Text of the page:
LOUISVILLE, Ky. (WDRB) — A generous donation from Coca-Cola Consolidated will help children from west Louisville go to college and become community leaders.
The company held a virtual ceremony over Zoom to hand over the $25,000 check to The Cabbage Patch Settlement House. The Louisville nonprofit has been serving underprivileged kids for 110 years through after-school activities, leadership programs and resources for their families too.
Coca-Cola Consolidated (CCC), which is headquartered in Charlotte, North Carolina, is the largest independent Coca-Cola bottler in the U.S. The company has a history of giving back to the community.
“We wanted to roll up our sleeves and really try to figure out how we can impact youth through character development, job readiness and access to education,” said Reginald Bean with CCC.
With the pandemic and social unrest this year, Bean said it was important for the company to invest in the future generation through leadership development.
One of CCC’s centers is located in southwest Louisville. Bean said looking at all the company’s several locations, Louisville ranked No. 1 on the priority list because of the impacts of the coronavirus and call for social justice. Through a chain of connections, CCC was introduced to Cabbage Patch as a potential partnership. Instead of coming in as outsiders attempting to do their own thing, Bean said the company wanted to team up with an organization already doing good work.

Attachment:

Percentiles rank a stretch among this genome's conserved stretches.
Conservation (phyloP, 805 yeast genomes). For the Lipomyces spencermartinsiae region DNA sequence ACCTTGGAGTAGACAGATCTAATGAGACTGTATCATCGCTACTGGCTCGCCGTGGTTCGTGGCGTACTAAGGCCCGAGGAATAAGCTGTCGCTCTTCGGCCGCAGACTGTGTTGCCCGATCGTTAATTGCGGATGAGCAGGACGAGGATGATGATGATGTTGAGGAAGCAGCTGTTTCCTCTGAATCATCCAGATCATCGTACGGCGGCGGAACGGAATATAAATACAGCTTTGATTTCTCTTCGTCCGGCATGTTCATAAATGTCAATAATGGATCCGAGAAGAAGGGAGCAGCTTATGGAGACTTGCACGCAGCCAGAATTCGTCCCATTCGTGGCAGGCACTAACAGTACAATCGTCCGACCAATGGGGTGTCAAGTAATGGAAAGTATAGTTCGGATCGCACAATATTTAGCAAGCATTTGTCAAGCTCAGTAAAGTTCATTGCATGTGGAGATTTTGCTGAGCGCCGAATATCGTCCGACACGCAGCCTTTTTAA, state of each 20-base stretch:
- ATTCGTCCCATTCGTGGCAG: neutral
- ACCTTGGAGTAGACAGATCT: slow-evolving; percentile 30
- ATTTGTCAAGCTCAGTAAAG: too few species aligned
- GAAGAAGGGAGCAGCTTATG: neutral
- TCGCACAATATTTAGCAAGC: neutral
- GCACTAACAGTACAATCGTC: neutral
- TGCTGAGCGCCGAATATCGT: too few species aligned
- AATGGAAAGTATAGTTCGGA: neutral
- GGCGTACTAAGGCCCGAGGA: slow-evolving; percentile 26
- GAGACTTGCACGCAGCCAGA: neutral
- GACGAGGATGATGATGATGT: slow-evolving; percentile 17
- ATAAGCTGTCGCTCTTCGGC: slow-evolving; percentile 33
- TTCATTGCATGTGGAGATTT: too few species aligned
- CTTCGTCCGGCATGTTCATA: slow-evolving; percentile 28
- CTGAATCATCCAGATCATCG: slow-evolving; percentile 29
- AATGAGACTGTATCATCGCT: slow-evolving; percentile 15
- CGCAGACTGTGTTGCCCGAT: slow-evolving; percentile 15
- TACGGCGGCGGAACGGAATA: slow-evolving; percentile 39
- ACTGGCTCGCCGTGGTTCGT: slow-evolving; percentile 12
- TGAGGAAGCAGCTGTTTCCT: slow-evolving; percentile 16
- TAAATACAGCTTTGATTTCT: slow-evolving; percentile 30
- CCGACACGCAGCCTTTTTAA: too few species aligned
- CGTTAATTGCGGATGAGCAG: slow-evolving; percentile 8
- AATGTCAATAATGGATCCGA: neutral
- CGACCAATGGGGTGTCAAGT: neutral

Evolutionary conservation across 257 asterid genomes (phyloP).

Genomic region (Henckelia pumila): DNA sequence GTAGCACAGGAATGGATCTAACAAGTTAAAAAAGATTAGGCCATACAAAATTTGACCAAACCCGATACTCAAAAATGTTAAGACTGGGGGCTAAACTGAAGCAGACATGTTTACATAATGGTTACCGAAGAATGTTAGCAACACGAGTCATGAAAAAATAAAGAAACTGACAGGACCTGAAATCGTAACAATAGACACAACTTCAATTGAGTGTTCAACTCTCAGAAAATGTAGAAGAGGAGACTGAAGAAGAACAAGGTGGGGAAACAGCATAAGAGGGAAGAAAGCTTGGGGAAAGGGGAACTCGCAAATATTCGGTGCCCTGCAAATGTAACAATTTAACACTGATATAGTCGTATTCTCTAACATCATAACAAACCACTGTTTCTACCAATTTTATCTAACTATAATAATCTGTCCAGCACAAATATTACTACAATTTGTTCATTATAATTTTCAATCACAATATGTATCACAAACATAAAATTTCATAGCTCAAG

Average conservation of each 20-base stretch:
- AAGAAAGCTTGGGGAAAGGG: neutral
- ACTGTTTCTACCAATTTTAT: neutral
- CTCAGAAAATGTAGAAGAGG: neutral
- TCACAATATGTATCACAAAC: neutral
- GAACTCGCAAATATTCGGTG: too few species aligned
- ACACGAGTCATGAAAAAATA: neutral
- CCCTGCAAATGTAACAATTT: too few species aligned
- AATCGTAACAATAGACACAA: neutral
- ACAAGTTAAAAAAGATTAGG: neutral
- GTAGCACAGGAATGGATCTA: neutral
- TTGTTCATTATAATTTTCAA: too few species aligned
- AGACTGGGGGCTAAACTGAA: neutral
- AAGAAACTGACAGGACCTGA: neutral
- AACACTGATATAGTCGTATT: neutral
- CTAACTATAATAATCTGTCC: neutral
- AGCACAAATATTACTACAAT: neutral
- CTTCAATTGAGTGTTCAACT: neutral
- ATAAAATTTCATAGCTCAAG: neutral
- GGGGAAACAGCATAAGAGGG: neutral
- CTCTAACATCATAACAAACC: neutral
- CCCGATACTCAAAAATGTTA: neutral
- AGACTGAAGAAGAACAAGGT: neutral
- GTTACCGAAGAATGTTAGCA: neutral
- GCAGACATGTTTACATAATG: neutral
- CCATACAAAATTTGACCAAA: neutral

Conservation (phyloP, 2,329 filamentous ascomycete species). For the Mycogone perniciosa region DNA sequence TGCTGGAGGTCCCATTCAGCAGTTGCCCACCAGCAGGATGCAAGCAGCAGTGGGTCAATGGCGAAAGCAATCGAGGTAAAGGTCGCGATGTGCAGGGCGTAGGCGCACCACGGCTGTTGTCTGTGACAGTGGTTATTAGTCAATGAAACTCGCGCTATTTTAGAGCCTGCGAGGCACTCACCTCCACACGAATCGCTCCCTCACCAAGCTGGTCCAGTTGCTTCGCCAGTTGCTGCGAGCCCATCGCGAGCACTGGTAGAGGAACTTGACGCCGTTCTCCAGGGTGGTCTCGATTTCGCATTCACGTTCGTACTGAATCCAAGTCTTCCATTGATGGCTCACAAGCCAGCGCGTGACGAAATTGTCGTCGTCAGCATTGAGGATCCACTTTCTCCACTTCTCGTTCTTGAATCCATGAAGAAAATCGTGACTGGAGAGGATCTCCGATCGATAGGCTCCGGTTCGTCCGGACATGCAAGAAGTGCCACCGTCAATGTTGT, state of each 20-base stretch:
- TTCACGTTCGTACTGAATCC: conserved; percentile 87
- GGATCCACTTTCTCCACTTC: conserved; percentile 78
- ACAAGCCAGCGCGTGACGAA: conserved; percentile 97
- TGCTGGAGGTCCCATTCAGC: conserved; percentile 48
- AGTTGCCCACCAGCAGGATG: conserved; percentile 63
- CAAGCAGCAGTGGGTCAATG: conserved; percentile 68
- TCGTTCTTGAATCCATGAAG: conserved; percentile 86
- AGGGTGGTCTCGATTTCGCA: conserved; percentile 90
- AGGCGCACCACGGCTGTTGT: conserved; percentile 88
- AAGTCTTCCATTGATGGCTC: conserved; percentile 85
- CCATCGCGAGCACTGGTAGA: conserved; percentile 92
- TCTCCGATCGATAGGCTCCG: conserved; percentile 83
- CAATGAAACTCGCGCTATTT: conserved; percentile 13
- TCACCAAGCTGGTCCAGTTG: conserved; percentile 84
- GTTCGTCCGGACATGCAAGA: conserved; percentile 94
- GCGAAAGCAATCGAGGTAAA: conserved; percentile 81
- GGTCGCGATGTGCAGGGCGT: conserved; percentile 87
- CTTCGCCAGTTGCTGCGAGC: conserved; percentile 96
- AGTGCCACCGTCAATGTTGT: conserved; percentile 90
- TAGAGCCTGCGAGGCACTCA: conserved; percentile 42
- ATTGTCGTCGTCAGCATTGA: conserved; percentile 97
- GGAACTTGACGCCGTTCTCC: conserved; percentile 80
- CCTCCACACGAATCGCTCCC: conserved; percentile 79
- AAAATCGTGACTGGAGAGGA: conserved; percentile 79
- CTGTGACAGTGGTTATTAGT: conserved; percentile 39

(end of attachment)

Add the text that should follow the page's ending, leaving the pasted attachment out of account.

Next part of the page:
One of the programs that Cabbage Patch leaders have wished over the years to boost is its Servant Leadership Program. It’s a high-budget program that helps kids learn how to manage money, give back, and pay for college.
“One of the biggest things we want to teach kids, along with building their character, is financial literacy,” said Mayghin Levine, the program director at Cabbage Patch. “So for each of our teen leaders, we’re opening a bank account for those kids. They’re getting a monthly stipend for being part of the program. Half of which has to be saved for college or secondary education.”
It’s a high-budget program, so that has limited the number of kids Cabbage Patch has been able to serve. Right now, the program can help a maximum of 35 children from the ages of 12 to 18. The partnership with CCC will help to more than triple the number of kids in that program over the next few years. And they plan extend the age range to as early as eight years old.
As part of the program, kids will also be paired up with mentors from CCC. The teens will be paired up for one-on-one, weekly mentor sessions to give practical advice and help prepare them for college and a job.
“These are essential life skills and job skills that are being taught to these kids,” Levine said. “Now this means more kids getting life skills, more kids getting financial skills, and more kids ready to enter college and the workplace with a solid foundation of personal and spiritual development.”
The program will kick off in 2021, and this is just the start. Coca-Cola Consolidated plans to partnership with Cabbage Patch for three years, and there will be more donations planned for the future. By 2024, the groups hope to expand the program to help 135 kids.
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